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Finding the superior athlete: SPARQ safeties in the 2019 NFL Draft

Which 2019 safety prospects are the most productive AND most athletic?

NFL: Washington Redskins at Dallas Cowboys Jerome Miron-USA TODAY Sports

This is the fourth post in this year’s superior athletes series (on DEs, DTs, and LBs), and by now you should know the drill.

First, we look at the college production of a specific position group. For the safeties, we’ll be using a metric based on production points (the metric is explained in detail in the post on linebackers), which looks at the key stats for safeties and weights them with a point system that gives you a single number showing how many production points a player averaged per game.

Then we match that with a metric for athleticism, SPARQ, which is a single number designed to summarize a player’s athleticism. The number is calculated with a proprietary formula that incorporates player weight, bench press, broad jump, vertical jump, forty-yard dash, ten-yard split, short shuttle and 3-cone drill (details here).

Once we have those two metrics, we combine them to see which draft prospects emerge as the most productive AND the most athletic.

All the caveats and provisos from the previous posts still apply, but there is one change we’ll make for safeties and in the next post for cornerbacks: instead of looking at their production over the last two college seasons, we’ll only look at each prospect’s last and final college season. The reason for this is that a lot of defensive backs in this draft class declared after their junior season, with some only becoming starters in their junior seasons.

The next table summarizes both the production and Sparq data we have for 22 safeties with a draftable grade according to the The Draft Network big board. The players are sorted by their rank on the same board, and the players highlighted in green are official Top 30 pre-draft visitors in Dallas. The table is sortable, so you can see who ranks where for each category (just click on the blue column headers):

Player Details Production SPARQ
POS Rank Player School Ht Wt Prod. Pts/game pSPARQ z.Score NFL%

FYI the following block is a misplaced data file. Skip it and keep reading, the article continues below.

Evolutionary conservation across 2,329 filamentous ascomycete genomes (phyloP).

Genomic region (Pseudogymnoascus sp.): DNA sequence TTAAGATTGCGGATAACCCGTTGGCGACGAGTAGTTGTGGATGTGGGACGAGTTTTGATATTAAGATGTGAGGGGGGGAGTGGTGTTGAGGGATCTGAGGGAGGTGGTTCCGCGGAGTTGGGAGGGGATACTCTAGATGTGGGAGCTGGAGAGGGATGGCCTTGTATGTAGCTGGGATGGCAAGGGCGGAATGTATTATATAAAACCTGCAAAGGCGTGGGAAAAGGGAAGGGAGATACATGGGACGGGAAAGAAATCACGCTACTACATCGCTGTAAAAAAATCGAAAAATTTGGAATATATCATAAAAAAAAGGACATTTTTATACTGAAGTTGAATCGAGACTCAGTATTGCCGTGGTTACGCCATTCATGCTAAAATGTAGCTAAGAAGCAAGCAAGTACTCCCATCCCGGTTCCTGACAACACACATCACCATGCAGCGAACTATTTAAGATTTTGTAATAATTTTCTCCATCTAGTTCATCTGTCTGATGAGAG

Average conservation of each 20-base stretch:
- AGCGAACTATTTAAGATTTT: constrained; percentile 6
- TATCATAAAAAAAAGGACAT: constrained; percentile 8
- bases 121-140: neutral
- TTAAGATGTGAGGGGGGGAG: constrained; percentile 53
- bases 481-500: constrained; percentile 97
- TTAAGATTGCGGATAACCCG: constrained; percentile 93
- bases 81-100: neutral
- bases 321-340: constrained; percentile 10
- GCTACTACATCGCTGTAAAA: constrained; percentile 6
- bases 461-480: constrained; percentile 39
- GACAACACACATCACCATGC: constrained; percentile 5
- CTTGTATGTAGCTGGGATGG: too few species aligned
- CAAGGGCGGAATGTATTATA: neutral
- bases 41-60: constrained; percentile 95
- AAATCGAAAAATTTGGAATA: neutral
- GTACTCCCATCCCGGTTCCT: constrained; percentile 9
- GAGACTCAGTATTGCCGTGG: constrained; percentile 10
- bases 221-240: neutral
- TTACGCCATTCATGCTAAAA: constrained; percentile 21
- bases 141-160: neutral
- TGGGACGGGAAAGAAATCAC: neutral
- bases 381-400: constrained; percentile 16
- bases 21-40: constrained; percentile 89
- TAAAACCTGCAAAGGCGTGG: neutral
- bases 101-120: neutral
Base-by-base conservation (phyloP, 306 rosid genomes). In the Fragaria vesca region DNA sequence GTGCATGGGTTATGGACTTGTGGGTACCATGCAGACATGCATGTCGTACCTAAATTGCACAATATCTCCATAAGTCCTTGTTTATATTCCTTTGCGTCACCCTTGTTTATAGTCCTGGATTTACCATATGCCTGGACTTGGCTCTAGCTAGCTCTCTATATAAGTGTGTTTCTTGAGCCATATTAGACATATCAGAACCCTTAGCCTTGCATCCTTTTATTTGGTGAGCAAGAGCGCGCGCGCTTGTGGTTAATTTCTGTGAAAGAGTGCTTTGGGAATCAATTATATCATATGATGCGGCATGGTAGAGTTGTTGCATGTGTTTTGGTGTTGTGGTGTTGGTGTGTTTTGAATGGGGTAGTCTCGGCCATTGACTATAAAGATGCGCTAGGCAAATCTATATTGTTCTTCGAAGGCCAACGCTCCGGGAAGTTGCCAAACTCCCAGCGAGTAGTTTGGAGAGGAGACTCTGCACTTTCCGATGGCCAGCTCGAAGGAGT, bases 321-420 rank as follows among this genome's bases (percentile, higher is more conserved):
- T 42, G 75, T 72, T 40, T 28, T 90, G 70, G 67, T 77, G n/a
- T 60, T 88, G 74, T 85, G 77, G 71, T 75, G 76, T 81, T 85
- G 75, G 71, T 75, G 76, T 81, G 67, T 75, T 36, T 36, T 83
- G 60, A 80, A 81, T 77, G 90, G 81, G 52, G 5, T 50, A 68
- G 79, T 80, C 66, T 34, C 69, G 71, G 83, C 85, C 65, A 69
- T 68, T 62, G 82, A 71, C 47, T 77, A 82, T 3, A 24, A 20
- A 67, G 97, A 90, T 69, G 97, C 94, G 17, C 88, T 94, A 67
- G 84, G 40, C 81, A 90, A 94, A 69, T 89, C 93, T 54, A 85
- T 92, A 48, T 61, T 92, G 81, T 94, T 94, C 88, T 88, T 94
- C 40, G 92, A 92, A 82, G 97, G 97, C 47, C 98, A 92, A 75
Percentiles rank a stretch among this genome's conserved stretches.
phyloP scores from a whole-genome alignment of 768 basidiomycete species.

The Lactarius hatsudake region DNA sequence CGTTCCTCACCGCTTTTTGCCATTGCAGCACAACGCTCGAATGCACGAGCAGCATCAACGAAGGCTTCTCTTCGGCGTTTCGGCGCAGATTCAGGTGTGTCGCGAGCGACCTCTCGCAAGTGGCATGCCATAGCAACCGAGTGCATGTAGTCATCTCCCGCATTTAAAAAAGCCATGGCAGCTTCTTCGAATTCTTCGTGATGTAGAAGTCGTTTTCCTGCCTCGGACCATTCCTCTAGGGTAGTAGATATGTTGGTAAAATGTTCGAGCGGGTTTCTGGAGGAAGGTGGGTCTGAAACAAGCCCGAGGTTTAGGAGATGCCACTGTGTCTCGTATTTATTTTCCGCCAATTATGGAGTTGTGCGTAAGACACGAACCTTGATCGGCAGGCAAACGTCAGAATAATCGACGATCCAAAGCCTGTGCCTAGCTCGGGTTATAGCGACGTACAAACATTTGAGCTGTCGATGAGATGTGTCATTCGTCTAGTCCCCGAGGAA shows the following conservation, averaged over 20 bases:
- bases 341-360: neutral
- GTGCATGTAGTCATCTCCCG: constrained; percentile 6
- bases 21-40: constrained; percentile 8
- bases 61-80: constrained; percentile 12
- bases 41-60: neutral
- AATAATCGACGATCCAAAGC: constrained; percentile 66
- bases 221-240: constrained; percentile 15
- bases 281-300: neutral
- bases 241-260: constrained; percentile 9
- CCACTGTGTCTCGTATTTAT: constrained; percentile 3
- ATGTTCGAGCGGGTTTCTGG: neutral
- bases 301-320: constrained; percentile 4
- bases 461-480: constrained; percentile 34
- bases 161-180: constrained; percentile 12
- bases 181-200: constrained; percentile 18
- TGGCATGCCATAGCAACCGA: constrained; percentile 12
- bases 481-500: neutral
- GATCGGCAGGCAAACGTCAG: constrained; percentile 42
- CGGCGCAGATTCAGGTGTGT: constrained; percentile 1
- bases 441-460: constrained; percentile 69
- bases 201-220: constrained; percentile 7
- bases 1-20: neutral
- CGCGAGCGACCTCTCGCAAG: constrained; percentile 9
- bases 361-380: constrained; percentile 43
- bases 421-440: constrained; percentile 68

FS 12 Chauncey Gardner Florida 5'11'' 206 11.2 121.3 0.4 66.1
FS 17 Nasir Adderley Delaware 6'0" 203 12.8 121.0 0.4 65.0
FS 40 Deionte Thompson Alabama 6'2" 194 9.3 -- -- --
SS 46 Juan Thornhill Virginia 6'0'' 205 14.5 146.1 2.6 99.5
FS 52 Darnell Savage Maryland 5'11" 198 8.8 128.2 1.1 86.5
SS 60 Amani Hooker Iowa 6'0'' 210 10.2 129.4 1.0 84.5
SS 63 Taylor Rapp Washington 6'0'' 207 9.2 113.7 -0.5 31.9
SS 65 Johnathan Abram Mississippi State 5'11" 205 13.8 114.9 -0.4 36.3
FS 103 Marquise Blair Utah 6'1" 196 6.9 116.5 -0.1 47.5
SS 105 Malik Gant Marshall 5'11" 209 12.6 101.8 -1.6 5.6
FS 134 Mike Edwards Kentucky 5'10'' 206 11.2 117.0 0.0 49.3
FS 135 Ugochukwu Amadi Oregon 5'9" 199 10.2 107.6 -1.0 16.9
SS 143 Mike Bell Fresno State 6'2'' 203 10.2 91.3 -2.6 0.5
SS 145 Jaquan Johnson Miami 5'10" 191 11.6 103.6 -1.4 7.7
FS 161 Sheldrick Redwine Miami 6'0" 196 7.1 129.6 1.2 89.4
SS 176 Evan Worthington Colorado 6'2" 212 7.9 106.2 -1.2 12.1
SS 188 D'Cota Dixon Wisconsin 5'10'' 204 7.0 114.2 -0.4 33.6
SS 211 Will Harris Boston College 6'1'' 207 7.4 128.8 1.0 83.1
FS 226 Lukas Denis Boston College 5'11" 190 6.0 107.3 -1.0 16.1
SS 243 Andrew Wingard Wyoming 6'0'' 209 10.2 119.9 0.1 54.8
SS 245 JoJo McIntosh Washington 6'0'' 204 4.6 101.8 -1.6 5.6
SS 257 Khari Willis Michigan State 5'11" 213 11.0 112.3 -0.6 27.6


For safeties, 11.0 or more production points indicate a strong track record of college production, and anything above 14.0 is exceptional.

Having said that, we can’t look at production points in isolation, but need to add some context to these numbers. We need to factor in the type of role each player had in college. Some players played both corner and safety during their college careers. Others played more of a hybrid linebacker/safety role, others yet again spent more time in deep center field than in the box - all these things affect a player’s college production and you can’t see all of that by only looking at numbers. Which is why production points and Sparq are two tools out of many more that can help in the final evaluation of a prospect.